Bob Glauber has been Newsday's national football columnist since 1992. He was Newsday's football writer covering the Jets Show More
t is as compelling a rivalry as any we’ve ever seen in sports, a duel that carries every bit the majesty and drama of Bird-Magic, Ali-Frazier, Palmer-Nicklaus and Navratilova-Evert.
Tom Brady vs. Peyton Manning is as good as all of them and maybe even better, given the intrigue that has unfolded during the 15-year lifespan of the matchup.
But as we approach the 17th installment of this remarkable competition, there is a decidedly different feel to this latest matchup. This very well could be the final time they face one another. In fact, it should be the last time.
Manning, 39, clearly is not the player he once was, and his body should be telling him that he no longer can withstand the punishing NFL grind, no matter how much his spirit is willing.
Beset by injuries the last two seasons, he managed to play through a deep thigh bruise last year but missed six games this season because of a foot problem. If Manning doesn’t retire after the season, he’ll have to find a team willing to sign him — the Broncos almost surely are ready to move on — and it will be the modern-day equivalent of Joe Namath playing one last season with the Rams or Johnny Unitas stumbling his way through a final year with the Chargers.
Manning actually raised the possibility in recent weeks that he’s thinking about the end. After replacing Brock Osweiler and leading the Broncos to a win over the Chargers in Week 17, thereby assuring the Broncos the No. 1 seed in the AFC playoffs, Manning was asked if he thought these might be the final weeks of his career.
“Look, I’d be lying to say I’ve never thought about it,” Manning said.
It was another hint — a strong one — that he clearly understands this could be it.
Which leads us to the other big reason why Sunday’s matchup against Brady has a different feel. For the first time since they started playing against each another in 2001, an underdog dynamic now surrounds Manning. He is much more of a sympathetic figure.
Brady remains at the top of his game at 38, and in some ways, he has played better than at almost any other point in his career. His command of the Patriots’ offense is simply breathtaking, and he still is physically strong enough to be playing at a level unmatched by almost anyone else in today’s game.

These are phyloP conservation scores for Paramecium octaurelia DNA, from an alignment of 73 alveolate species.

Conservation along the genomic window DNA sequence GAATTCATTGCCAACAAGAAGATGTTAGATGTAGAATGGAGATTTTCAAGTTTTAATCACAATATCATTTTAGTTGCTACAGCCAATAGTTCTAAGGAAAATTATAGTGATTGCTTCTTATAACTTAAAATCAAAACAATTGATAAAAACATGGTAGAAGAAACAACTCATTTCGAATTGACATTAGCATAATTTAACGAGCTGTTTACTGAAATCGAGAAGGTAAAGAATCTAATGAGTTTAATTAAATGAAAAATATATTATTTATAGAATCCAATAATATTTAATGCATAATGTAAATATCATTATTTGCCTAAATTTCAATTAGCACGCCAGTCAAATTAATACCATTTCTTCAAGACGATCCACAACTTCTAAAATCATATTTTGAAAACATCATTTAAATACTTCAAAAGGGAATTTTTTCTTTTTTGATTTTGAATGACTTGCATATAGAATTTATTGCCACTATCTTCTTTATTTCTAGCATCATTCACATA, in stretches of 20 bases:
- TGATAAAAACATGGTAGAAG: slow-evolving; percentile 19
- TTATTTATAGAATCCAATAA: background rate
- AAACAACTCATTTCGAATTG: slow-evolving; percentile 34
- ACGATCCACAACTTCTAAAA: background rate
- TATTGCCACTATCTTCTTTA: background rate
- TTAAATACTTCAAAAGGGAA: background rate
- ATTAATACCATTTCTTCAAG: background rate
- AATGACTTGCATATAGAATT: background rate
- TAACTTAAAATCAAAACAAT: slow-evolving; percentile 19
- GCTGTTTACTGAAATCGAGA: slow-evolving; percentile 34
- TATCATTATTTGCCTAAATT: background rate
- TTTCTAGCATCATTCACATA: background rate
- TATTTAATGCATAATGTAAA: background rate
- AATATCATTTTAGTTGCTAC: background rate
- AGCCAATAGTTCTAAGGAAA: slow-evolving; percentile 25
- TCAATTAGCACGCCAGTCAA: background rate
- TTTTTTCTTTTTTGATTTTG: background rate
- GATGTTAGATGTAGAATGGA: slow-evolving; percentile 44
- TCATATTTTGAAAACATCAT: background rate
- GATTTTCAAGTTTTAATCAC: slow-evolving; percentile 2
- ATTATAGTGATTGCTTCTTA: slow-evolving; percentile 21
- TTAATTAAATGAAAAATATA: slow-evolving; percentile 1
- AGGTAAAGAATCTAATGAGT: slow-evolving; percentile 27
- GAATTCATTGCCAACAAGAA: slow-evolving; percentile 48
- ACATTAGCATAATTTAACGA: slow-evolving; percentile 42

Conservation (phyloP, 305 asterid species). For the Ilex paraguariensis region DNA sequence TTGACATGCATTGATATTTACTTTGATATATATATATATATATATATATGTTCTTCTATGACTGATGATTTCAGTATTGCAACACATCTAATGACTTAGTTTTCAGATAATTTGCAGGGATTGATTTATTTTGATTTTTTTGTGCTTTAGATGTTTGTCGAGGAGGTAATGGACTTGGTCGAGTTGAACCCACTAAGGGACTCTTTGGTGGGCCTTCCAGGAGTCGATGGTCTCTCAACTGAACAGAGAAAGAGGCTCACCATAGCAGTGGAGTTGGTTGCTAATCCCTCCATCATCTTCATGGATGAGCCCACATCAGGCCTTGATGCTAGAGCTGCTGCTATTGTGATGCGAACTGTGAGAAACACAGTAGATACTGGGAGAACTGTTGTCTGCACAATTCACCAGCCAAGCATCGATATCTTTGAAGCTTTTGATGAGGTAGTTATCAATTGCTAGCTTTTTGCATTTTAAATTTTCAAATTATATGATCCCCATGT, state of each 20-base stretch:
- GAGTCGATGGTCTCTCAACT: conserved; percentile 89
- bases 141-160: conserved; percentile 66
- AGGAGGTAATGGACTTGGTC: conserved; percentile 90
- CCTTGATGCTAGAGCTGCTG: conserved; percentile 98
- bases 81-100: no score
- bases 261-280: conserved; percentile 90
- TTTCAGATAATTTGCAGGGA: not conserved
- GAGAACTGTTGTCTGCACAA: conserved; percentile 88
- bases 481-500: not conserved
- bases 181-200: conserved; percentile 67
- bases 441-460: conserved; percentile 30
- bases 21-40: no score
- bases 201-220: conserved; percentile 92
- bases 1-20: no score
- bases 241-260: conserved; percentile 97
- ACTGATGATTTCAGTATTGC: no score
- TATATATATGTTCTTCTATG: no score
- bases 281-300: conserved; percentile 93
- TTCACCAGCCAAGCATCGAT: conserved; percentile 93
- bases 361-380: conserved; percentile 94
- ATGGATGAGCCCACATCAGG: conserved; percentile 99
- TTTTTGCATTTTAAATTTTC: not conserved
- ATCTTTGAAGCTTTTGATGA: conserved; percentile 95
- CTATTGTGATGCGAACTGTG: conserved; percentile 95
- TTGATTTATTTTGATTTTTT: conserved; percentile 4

Manning, on the other hand, is not close to the player he once was. He admits the only reason he’s in this game is because the Denver defense has managed to overcome his shortcomings.
He once directed his offense the way a conductor leads an orchestra, making brilliant decisions at the line of scrimmage and throwing darts to his receivers with awe-inspiring precision. Manning at his best is football at its best, and the memories he has given us are priceless. There might never be another to play the position with as much panache.
These days, Manning is more of a game manager-type quarterback. But he’s still viable enough to give the Broncos a chance, and because we’re likely witnessing his final days in the NFL, there surely is more compassion for his situation than there has been at any time in the previous 16 matchups.
In those games, it was strength vs. strength, with Brady holding a decisive edge with an 11-5 career record. But they are 2-2 in playoff matchups, with Manning beating Brady in the postseason during two of his three Super Bowl runs, including his only championship.
This time Manning is much more of a sympathetic figure, the kind that America embraces. Not that Brady won’t have his share of supporters. He has been to the conference championship game an astounding 10 times and is playing in his fifth straight. But if you have no rooting interest in this game, Manning is more likely to draw your attention because of where he’s at in his career. If he can squeeze out two more wins and walk off into his NFL sunset with one last Super Bowl title, how can that not appeal to you, unless you bleed Patriots red and blue?
Both men certainly appreciate what this rivalry has meant to them, and both expressed themselves perfectly when asked about it this week.
“It has been a great honor and privilege to compete against [Brady] that many times in the past 16, 17 years he and I have been in the league together,” Manning said. “I’ve felt very fortunate to have played 18 years like I have, and I know how hard I’ve worked to play this long, so when I look across at the New England Patriots and see that Tom Brady is their quarterback, I just know how hard he’s worked as well, and to play as well as he has over the course of his career, and the success that he’s had and the team success, I just have a lot of respect for him — and he’s earned that respect.”
Brady marvels at his opponent.
“I think just his consistency, the durability, his ability to always seem to come through,” Brady said. “He’s just been an incredible player and incredible leader for his team. There have been so many games as a team he’s been a part of that they’ve won. So you can see that he leads a great team.”
Brady-Manning one more time. One last time, in all likelihood. It has been a matchup for the ages, and one of the signature rivalries in all of sports. But with Manning about to exit stage left, sentiment is on his side this time.